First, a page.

Meditation / Neuromeditation

“Our brain is a instrument to become Supernatural. We will learn to play it”

Brain research is all about explaining the neural mechanisms that meditation has on attentional performance and the ability to cope with stress. In a series of longterm studies, Hölzel and her colleagues were able to show that after eight weeks of training with a 45-minute daily exercise period, there is significant densification of the gray matter in the hippocampus – a structure which in contrast is damaged by a high cortisol level in blood during long-term stress. The decrease in subjective stress pollution was also associated with a decrease in gray matter density in the amygdala, which plays an important role in triggering anxiety responses. Finally, in a study of anxiety patients, the research group was able to show how the meditation training changed the connectivity between prefrontal cortex and amygdala, which in turn is directly related to the severity of the symptoms.

This ability to alter the nervous system through training to effect behavioral changes is fundamental for understanding the effects of meditation. In the therapeutic context, it is also about learning to observe body sensations, emotions and thoughts in order to recognize rigid reaction patterns. And to overcome them by greater freedom for alternative ways of seeing and reacting. The associated mental presence and flexibility could even be reflected in slowing brain aging. Several research groups point to this possibility. In addition, an attentive lifestyle is proposed as an important element in the prevention of Alzheimer’s dementia. All in all, it seems to be quite useful, the old hint of “Do not just sit down, do something!”, turn around in “Don´t do too much, sit around”.

For more informations:

  • Hölzel BK, Carmody J, Vangel M, Congleton C, Yerramsetti SM, Gard T, Lazar SW (2011), Mindfulness practice leads to increases in regional brain gray matter density, Psychiatry Res.,191(1):36-43  30 Jan 2011, zum Abstract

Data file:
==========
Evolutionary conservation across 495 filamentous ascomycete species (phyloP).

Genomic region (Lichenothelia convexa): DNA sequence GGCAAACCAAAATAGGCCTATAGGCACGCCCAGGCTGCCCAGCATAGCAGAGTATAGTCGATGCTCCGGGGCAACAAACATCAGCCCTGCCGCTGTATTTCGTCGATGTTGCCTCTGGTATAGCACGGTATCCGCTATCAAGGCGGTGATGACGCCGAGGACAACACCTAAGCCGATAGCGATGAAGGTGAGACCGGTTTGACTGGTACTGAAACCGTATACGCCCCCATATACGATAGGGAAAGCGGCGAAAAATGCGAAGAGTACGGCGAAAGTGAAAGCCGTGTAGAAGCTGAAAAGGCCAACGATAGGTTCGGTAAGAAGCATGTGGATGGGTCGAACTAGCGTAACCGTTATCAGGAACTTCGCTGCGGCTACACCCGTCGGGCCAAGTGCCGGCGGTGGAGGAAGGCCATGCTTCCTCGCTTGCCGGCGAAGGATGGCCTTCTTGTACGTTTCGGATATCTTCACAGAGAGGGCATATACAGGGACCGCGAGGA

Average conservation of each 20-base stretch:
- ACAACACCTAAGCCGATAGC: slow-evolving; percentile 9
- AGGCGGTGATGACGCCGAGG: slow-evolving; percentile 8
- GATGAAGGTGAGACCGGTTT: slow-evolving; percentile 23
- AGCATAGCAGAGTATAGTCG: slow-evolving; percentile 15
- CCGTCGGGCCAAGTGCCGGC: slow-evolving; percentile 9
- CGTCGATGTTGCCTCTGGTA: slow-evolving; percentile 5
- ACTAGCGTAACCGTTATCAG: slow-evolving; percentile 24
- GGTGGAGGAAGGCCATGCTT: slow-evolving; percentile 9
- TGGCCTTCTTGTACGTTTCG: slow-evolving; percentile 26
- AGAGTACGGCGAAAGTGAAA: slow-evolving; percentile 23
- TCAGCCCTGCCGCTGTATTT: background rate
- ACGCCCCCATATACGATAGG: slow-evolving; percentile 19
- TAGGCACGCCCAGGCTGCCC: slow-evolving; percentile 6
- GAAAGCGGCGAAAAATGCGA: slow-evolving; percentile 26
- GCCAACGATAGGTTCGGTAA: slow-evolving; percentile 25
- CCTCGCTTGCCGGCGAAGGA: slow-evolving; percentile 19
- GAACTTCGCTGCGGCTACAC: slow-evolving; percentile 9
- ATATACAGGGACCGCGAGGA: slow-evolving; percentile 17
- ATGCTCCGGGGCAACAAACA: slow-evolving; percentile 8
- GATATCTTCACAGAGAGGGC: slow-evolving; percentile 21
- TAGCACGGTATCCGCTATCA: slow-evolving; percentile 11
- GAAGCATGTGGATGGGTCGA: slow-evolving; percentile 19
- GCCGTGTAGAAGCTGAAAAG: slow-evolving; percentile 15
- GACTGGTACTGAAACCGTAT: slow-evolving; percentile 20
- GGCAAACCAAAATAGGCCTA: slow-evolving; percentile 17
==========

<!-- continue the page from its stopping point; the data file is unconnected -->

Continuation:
• Hölzel BK, Hoge EA, Greve DN, Gard T, Creswell JD, Brown KW, Barrett LF, Schwartz C, Vaitl D, & Lazar S, Neural mechanisms of symptom improvements in generalized anxiety disorder following mindfulness training, Neuroimage: Clinical, 2, 448-458 2013, zum Abstract
  • Britta Hölzel PhD, Institut für Medizinische Psychologie, URL: [Stand:15.04.14], zur Webseite
  • Lutz A, Dunne JD, Davidson RJ, Meditation and the Neuroscience of Consciousness, Cambridge Handbook of Consciousness edited by Zelazo P, Moscovitch M and Thompson E, Cambridge University Press, ISBN 978-0-521-67412-6  2007/, zum Abstract
  • Davidson RJ, Lutz, Buddha’s Brain, Neuroplasticity and Meditation, Signal Processing  Magazine, IEEE, Volume:25 , Issue: 1 2007, zum Abstract


Neuromeditation- EEG based meditation

“Neuromeditation describes the process of building an awareness of physical and mental states through targeted immediate feedback from mental processes, using neurofeedback. This learning process can be seen as training, which later enables the individual to use this learned ability independently, without additional aids, in the meditations. The goal is the individual development and strengthening of the spirit. “

Quelle: Normen Schack

From our own research and various studies, we have been able to find out which brain patterns are helpful in promoting meditation and  a better sense of well-being

What can help you to increase those brainwaves that help you for your meditation skills?

We can measure your brainwaves in real time and gently encourage you to move in the direction you want by audibly reflecting and making these patterns and brainwaves audible. Now, if the mind is “off track” or “on the right track”, they get immediate feedback on your brain activity. By analyzing your brainwave patterns before and during meditation, we can observe your efforts and your process. Neuromeditation can also be used in clinical disorders such as ADHD, depression, anxiety and many other symptoms